In Iqaluit, stop at Nunavut Country Foods, which offers a wide selection of traditional food staples. Here, you can pick up some narwhal maqtaaq, caribou or seal meat, and frozen Arctic char—all of which are sourced in Nunavut.

Enjoy these authentic Arctic treats in Nunavut or bring some home as souvenirs.




Whitehorse, Yukon

With a population of just over 27,000 and a short growing season, you’d be forgiven for suspecting Whitehorse’s dining options would be a bit limited. In fact, the restaurant scene in Yukon’s capital feels more ‘big city’ than a small town. The city is embracing the local food movement, and culinary influences range from Japanese to Italian.

Despite its short growing season, it has embraced the local food movement it has a flourishing restaurant scene with a wide range of cuisines represented, from the authentic Italian offerings of Giorgio’s Cuccina to the eclectic menu of Antoinette’s.

If you are after something more traditionally northern, head to Klondike Rib and Salmon in one of the oldest buildings in the city, where nature’s bounty from local hunting and fishing are the key features of the menu.




Fredericton, New Brunswick

Fredericton is all about the art of food and the culinary experience. Markets are filled with various ethnic products, and chefs constantly refine their signature dishes. While in the city, discover the growing number of microbreweries and savour the specialties of our handcrafted beers and ciders!

Seafood and potatoes. Could New Brunswick cuisine really be reduced to those two items? Well, when the seafood is as fresh, plump, and delicious as it is, the potatoes are so noteworthy that none other than McCains set up its headquarters here.

Fredericton has two universities and many restaurants catering to the students’ sophisticated palates. There are Caribbean, Chinese, Greek, Indian, Italian, Japanese, Lebanese, Mexican, Pakistani, and Vietnamese restaurants. Springtime is fiddlehead season. These baby ferns that taste like a cross between asparagus and green beans are harvested from the islands of the St. John River. New Brunswick folk eat them with butter, salt, and pepper. Some enjoy them with vinegar or coat them in a cheese sauce.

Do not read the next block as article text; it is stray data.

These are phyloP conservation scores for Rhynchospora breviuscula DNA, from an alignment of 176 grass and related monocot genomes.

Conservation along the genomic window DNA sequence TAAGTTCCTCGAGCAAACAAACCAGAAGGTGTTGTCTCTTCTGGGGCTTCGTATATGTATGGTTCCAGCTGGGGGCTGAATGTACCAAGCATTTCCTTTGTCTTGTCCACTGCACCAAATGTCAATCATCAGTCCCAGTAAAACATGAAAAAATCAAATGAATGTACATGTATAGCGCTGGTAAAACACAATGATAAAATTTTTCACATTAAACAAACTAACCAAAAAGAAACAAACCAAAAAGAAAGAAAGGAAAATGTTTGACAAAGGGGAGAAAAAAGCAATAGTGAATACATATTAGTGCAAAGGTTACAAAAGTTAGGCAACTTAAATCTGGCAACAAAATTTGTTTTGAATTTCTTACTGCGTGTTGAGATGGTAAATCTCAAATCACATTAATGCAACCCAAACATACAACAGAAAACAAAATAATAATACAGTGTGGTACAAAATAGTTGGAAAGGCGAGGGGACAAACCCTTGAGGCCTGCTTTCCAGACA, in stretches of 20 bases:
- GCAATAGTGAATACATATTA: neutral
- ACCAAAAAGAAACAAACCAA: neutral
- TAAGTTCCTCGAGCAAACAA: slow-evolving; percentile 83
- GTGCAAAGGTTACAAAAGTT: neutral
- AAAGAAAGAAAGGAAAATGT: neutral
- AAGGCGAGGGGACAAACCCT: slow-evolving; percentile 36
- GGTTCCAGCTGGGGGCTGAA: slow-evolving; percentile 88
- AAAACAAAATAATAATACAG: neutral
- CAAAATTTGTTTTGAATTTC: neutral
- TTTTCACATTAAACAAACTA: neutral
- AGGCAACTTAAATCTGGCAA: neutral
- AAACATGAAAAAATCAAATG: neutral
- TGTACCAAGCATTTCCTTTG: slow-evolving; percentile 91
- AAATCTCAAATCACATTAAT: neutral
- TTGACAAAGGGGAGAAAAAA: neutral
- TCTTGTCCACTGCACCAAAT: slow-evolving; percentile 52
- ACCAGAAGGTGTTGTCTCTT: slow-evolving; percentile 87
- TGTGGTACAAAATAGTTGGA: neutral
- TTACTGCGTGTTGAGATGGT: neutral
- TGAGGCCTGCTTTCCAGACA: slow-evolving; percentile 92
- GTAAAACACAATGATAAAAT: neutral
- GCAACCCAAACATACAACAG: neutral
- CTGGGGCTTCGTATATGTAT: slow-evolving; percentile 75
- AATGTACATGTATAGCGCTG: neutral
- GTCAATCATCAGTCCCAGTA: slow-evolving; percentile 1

Stratford, Ontario

Stratford is home to many incredibly talented chefs and farmers. This is great news for those who travel via their stomachs. With a constantly evolving food scene driven by fresh, local ingredients and passionate chefs who continue to innovate and push boundaries, Stratford is a must-visit destination for foodies…

You can hop from one amazing spot to another without breaking a sweat. So where do you have to go?

Madelyn’s Diner on Huron Street is a must-stop for anyone who loves great, home-cook diner food. Or head to The Red Rabbit – this restaurant never disappoints. Their worker-owned restaurant model is an interesting concept, but it’s the food that keeps locals and visitors coming back for more. Reserve a table well in advance, as this spot fills up fast.




Banff, Alberta

Known for its jaw-dropping Rocky Mountain vistas, proximity to teal-blue glacial lakes, and seductive mountain-town charm, Banff also tempts with plenty of culinary offerings.

Banff is home to the casual Chuck’s Steakhouse, its grass-fed Alberta beef menu, and the airy Sky Bistro with regionally sourced plates at the top of the Banff Gondola. For a behind-the-brick-wall glimpse of a world-famous UNESCO World Heritage Site, the Canadian Signature

Experience-certified Eat the Castle tour at the Fairmont Banff Springs Hotel will delight both the mouth and mind.




Victoria, British Columbia

No wonder Victoria’s little city is a big hit with lovers of craft beer, creative cocktails, and the farm-to-table movement. The outdoor markets, pop-up street food vendors, British-style pubs, global eateries, and microbreweries are most exciting here.

Ferris’ Oyster Bar on Yates Streets for its upstairs oyster bar, downstairs grill, and tapas lounge, North FORTY-EIGHT on Langley Street for its fondues, global comfort food, and house cocktails; and Be Love on Blanchard Street for its flavoursome farm-to-table vegan cuisine and organic plant-based dishes.

Also, try Pizzaria Prima Strada on Cook Street for its fire-roasted pizzas and house-made gelato, Hank’s *A Restaurant on Douglas Street for its seriously good meat selection, and OLO Restaurant on Fisgard Street for its ingredient-driven Pacific Northwest dishes and extensive organic kitchen and vegetarian tasting menus paired with fine wines.